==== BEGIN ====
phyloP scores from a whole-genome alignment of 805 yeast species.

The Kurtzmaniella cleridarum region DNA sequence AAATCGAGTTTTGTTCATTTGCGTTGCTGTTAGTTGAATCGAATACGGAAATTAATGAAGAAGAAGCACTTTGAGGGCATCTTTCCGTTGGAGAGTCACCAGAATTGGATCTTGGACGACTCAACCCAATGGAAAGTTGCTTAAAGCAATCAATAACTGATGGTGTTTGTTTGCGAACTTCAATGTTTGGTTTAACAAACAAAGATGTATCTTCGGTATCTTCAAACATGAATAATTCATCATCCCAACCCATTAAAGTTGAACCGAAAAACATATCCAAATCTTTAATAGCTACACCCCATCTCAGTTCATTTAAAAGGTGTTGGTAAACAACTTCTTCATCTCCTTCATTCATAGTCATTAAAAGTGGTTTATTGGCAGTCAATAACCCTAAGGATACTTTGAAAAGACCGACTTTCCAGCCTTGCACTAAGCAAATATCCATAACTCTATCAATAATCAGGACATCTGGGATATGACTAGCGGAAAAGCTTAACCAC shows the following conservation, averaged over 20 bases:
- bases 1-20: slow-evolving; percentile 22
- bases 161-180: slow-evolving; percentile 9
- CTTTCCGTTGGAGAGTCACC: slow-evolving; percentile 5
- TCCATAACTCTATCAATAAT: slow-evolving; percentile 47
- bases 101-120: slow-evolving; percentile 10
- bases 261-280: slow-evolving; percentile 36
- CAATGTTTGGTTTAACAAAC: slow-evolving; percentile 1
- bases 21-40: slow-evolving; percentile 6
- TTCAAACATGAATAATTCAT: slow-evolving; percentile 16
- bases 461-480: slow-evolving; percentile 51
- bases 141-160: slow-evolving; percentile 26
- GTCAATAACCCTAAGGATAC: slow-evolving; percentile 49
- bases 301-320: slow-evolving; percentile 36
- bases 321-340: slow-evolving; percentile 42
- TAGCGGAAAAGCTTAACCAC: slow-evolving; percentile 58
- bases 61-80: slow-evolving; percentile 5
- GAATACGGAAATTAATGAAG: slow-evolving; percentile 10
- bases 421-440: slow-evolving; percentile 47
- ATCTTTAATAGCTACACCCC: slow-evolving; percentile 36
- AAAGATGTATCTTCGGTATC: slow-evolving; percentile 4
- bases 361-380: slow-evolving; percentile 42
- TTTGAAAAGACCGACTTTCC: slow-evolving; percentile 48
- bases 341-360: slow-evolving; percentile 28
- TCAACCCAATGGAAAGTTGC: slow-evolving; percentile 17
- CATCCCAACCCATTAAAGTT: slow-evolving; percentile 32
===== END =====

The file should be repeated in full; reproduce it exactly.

phyloP scores from a whole-genome alignment of 805 yeast species.

The Kurtzmaniella cleridarum region DNA sequence AAATCGAGTTTTGTTCATTTGCGTTGCTGTTAGTTGAATCGAATACGGAAATTAATGAAGAAGAAGCACTTTGAGGGCATCTTTCCGTTGGAGAGTCACCAGAATTGGATCTTGGACGACTCAACCCAATGGAAAGTTGCTTAAAGCAATCAATAACTGATGGTGTTTGTTTGCGAACTTCAATGTTTGGTTTAACAAACAAAGATGTATCTTCGGTATCTTCAAACATGAATAATTCATCATCCCAACCCATTAAAGTTGAACCGAAAAACATATCCAAATCTTTAATAGCTACACCCCATCTCAGTTCATTTAAAAGGTGTTGGTAAACAACTTCTTCATCTCCTTCATTCATAGTCATTAAAAGTGGTTTATTGGCAGTCAATAACCCTAAGGATACTTTGAAAAGACCGACTTTCCAGCCTTGCACTAAGCAAATATCCATAACTCTATCAATAATCAGGACATCTGGGATATGACTAGCGGAAAAGCTTAACCAC shows the following conservation, averaged over 20 bases:
- bases 1-20: slow-evolving; percentile 22
- bases 161-180: slow-evolving; percentile 9
- CTTTCCGTTGGAGAGTCACC: slow-evolving; percentile 5
- TCCATAACTCTATCAATAAT: slow-evolving; percentile 47
- bases 101-120: slow-evolving; percentile 10
- bases 261-280: slow-evolving; percentile 36
- CAATGTTTGGTTTAACAAAC: slow-evolving; percentile 1
- bases 21-40: slow-evolving; percentile 6
- TTCAAACATGAATAATTCAT: slow-evolving; percentile 16
- bases 461-480: slow-evolving; percentile 51
- bases 141-160: slow-evolving; percentile 26
- GTCAATAACCCTAAGGATAC: slow-evolving; percentile 49
- bases 301-320: slow-evolving; percentile 36
- bases 321-340: slow-evolving; percentile 42
- TAGCGGAAAAGCTTAACCAC: slow-evolving; percentile 58
- bases 61-80: slow-evolving; percentile 5
- GAATACGGAAATTAATGAAG: slow-evolving; percentile 10
- bases 421-440: slow-evolving; percentile 47
- ATCTTTAATAGCTACACCCC: slow-evolving; percentile 36
- AAAGATGTATCTTCGGTATC: slow-evolving; percentile 4
- bases 361-380: slow-evolving; percentile 42
- TTTGAAAAGACCGACTTTCC: slow-evolving; percentile 48
- bases 341-360: slow-evolving; percentile 28
- TCAACCCAATGGAAAGTTGC: slow-evolving; percentile 17
- CATCCCAACCCATTAAAGTT: slow-evolving; percentile 32